She folded and wrapped quickly, just before that last left turn into the grocery store parking lot, almost as if she now knew enough to not give herself time to overthink this one.
Mr. Michael wasn’t there and we left it for him.
Days later, when we returned to the grocery he confessed he hadn’t read the book but thanked her for her letter. Her awkwardness had transferred to him, because what do you say to a former-orphan more than half your age who tells you about a God big enough to save her and asks you to consider Him?
The Lord met me in the car on the day we delivered her letter and book as I watched Lily wear the response I’ve wrestled with for years. She tore up that one letter just like I’d wanted to tear up that manuscript and that blog post and that email to a friend — to take back the words I’d spoken boldly and confidently, once, but hovered behind just hours later. Sometimes I’m ten on the inside and wondering what Mr. Michael might think when I let the blood of my story spill out in the thrill of a nudge from God.
Though the story may have been wrapped up neatly had Mr. Michael asked to sit down with us and hear of this Jesus about whom Lily told him. He’d join us at church and we’d talk over our dinner table and send him home with a new bible and pray for his new heart. Though this would have been a gloriously fulfilling end to Lily taking a step towards action from her quiet, private prayers, God had another ending.
Because when the actions of our life are solely validated in the response of another, we miss the true gold.
I know this: Lily moved the heart of God with her letter — her first, and then, again, her third.
She stepped over caution and pressed towards the One who gave her that uncomfortable nudge and the beauty was underground. Her letter didn’t go viral and a revival didn’t unfold at the grocery that day but …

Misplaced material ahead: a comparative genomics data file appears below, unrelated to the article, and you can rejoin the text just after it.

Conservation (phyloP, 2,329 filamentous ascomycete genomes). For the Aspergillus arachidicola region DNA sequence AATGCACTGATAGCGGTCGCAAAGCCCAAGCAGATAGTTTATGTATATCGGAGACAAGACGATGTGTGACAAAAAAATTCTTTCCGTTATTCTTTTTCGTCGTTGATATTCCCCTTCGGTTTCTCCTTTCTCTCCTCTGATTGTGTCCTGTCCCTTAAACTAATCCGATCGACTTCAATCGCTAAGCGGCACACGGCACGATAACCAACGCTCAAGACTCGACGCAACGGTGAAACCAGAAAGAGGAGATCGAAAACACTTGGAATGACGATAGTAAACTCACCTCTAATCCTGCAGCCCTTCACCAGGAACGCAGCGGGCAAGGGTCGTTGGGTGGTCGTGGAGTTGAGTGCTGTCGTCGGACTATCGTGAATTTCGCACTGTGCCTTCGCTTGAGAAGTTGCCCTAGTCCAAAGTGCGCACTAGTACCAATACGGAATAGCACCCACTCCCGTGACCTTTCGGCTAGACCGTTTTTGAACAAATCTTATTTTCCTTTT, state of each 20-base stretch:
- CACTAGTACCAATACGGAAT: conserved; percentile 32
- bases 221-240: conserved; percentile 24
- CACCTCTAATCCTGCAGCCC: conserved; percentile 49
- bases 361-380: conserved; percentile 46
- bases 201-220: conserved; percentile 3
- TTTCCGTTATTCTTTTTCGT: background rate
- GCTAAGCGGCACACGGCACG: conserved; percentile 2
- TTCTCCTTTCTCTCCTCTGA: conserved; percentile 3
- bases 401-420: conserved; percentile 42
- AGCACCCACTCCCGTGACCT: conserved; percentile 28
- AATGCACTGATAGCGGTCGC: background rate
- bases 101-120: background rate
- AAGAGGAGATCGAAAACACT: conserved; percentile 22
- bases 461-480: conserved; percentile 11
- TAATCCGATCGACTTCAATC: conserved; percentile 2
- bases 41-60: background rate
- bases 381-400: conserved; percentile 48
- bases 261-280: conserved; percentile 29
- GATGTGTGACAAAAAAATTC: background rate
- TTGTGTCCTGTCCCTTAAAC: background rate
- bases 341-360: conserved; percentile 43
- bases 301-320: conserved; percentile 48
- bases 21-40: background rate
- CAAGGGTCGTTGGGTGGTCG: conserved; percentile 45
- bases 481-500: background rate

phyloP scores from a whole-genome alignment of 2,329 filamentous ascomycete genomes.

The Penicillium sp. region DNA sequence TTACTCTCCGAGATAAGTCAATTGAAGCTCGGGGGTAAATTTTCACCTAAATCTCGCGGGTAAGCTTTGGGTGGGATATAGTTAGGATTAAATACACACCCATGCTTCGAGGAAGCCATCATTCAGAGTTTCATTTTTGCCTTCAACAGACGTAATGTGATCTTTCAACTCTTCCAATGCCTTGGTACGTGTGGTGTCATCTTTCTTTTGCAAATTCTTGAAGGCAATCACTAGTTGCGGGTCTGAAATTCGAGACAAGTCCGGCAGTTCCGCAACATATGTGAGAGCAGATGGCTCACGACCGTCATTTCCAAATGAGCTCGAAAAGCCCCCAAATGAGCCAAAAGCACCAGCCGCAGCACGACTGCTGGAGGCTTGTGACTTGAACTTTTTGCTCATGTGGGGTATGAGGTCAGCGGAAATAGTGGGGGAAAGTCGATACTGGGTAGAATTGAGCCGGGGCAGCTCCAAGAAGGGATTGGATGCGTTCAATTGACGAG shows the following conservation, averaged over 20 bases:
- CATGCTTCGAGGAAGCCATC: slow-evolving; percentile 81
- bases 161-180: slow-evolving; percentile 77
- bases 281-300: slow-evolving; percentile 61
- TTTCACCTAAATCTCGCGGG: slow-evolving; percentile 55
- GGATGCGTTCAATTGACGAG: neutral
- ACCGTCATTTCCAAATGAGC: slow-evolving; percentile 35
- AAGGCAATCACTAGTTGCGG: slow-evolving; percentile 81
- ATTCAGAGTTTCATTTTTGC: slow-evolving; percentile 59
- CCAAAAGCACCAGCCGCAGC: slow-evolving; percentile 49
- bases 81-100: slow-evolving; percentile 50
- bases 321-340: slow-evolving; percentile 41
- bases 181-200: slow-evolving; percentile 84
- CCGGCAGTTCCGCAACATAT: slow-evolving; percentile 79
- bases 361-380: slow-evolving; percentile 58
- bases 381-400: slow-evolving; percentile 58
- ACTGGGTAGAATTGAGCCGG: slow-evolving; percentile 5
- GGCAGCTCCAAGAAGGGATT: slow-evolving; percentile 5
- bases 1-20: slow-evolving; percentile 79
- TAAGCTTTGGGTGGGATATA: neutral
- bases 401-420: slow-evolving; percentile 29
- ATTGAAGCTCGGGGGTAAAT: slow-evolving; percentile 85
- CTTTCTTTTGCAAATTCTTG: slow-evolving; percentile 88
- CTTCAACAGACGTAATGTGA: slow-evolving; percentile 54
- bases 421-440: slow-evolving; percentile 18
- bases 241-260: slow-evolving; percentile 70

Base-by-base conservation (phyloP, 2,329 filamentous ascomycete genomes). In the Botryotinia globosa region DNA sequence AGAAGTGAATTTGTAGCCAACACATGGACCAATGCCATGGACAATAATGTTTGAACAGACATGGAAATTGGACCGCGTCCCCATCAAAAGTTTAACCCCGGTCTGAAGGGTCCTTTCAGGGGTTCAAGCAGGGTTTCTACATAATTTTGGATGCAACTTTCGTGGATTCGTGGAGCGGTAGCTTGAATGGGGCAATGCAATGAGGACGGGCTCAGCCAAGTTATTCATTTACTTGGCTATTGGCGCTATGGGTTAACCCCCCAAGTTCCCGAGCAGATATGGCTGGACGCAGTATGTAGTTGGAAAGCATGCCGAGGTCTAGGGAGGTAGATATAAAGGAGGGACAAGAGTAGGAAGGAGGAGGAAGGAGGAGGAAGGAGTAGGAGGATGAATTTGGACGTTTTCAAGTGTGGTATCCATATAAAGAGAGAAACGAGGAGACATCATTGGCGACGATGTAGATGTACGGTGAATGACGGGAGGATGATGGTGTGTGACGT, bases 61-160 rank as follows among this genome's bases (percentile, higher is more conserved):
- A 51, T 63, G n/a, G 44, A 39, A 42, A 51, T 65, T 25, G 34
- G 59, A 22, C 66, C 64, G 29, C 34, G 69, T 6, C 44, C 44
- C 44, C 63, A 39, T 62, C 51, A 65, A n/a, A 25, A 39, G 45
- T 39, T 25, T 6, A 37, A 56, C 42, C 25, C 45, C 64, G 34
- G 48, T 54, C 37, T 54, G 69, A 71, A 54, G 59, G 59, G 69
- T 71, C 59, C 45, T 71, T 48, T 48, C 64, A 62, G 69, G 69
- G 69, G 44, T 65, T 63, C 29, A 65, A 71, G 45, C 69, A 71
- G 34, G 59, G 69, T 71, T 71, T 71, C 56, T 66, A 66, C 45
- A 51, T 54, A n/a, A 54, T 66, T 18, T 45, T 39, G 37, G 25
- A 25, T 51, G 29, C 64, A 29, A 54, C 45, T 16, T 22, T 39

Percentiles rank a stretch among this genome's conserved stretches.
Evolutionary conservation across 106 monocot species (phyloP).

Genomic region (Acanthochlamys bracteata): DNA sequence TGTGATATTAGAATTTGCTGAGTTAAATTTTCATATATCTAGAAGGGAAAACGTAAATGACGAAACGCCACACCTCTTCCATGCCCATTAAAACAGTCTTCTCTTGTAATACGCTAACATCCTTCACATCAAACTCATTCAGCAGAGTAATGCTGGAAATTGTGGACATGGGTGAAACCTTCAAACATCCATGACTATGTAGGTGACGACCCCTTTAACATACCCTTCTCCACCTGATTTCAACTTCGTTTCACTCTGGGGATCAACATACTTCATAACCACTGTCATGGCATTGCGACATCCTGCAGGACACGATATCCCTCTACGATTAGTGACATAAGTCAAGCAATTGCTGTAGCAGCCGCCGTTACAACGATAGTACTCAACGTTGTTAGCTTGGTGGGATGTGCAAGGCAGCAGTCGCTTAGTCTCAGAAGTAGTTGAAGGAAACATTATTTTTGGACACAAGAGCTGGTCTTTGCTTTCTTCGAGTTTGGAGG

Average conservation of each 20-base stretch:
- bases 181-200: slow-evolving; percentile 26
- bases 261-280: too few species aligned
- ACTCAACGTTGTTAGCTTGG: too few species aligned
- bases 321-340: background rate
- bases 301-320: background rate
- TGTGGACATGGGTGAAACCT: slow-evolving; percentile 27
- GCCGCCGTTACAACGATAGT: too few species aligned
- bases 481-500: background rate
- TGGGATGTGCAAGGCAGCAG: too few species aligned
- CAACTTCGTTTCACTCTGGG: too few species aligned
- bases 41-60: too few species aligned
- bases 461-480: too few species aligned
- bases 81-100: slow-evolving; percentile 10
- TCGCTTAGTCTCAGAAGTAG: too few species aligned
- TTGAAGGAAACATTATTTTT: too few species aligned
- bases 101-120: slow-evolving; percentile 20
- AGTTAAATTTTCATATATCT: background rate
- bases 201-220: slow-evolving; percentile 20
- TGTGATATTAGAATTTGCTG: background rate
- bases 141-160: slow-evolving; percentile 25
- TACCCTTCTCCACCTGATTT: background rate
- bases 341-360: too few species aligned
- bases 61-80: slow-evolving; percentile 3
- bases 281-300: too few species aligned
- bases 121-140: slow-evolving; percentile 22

BUT. She moved the heart of God.
He led and she threw fear out the window. I picture Him to be giddy at this former orphan, reaching up nearly two decades (and several feet in size) to speak to a grown man about Him.
He nudged. She responded. And though the surface-of-earth looked untouched — Mr. Michael seemingly unmoved (at the moment) — heaven applauds.
And her mama got the message.
Let me not be known and applauded and followed by man — only to feel disconnected from the God of heaven who has His eye on my underground life.
My seventy or eighty years on this earth are for one purpose: to move the heart of God.
I will never be fully alive on the inside until I hear and respond to His Word and His whisper, that oftentimes feels awkward and uncomfortable and unconventional, and receive the delight (and glory!) it brings Him when I do so.
Sometimes the way our external life is received needs to be suppressed so our internal life can thrive.
There’s been a new spark in Lily’s eye since that letter. She heard God. She followed.
And she felt His delight.
All while the bagger has yet to respond.
[Though, because of who He is, the story is likely … to be continued.]
[In just a few months, friends of ours are putting on the second annual 447 Summit and Nate and I will be speaking at one of the sessions. If you have adopted or are in the process this may be the refreshing getaway you need. Registration is open for a few more weeks — they’re keeping it intimate and capping registration at 100 people.]
For Your Continued Pursuit: Matthew 6:1-6 | Matthew 8:5-13 | 1 John 3:1 | John 17:23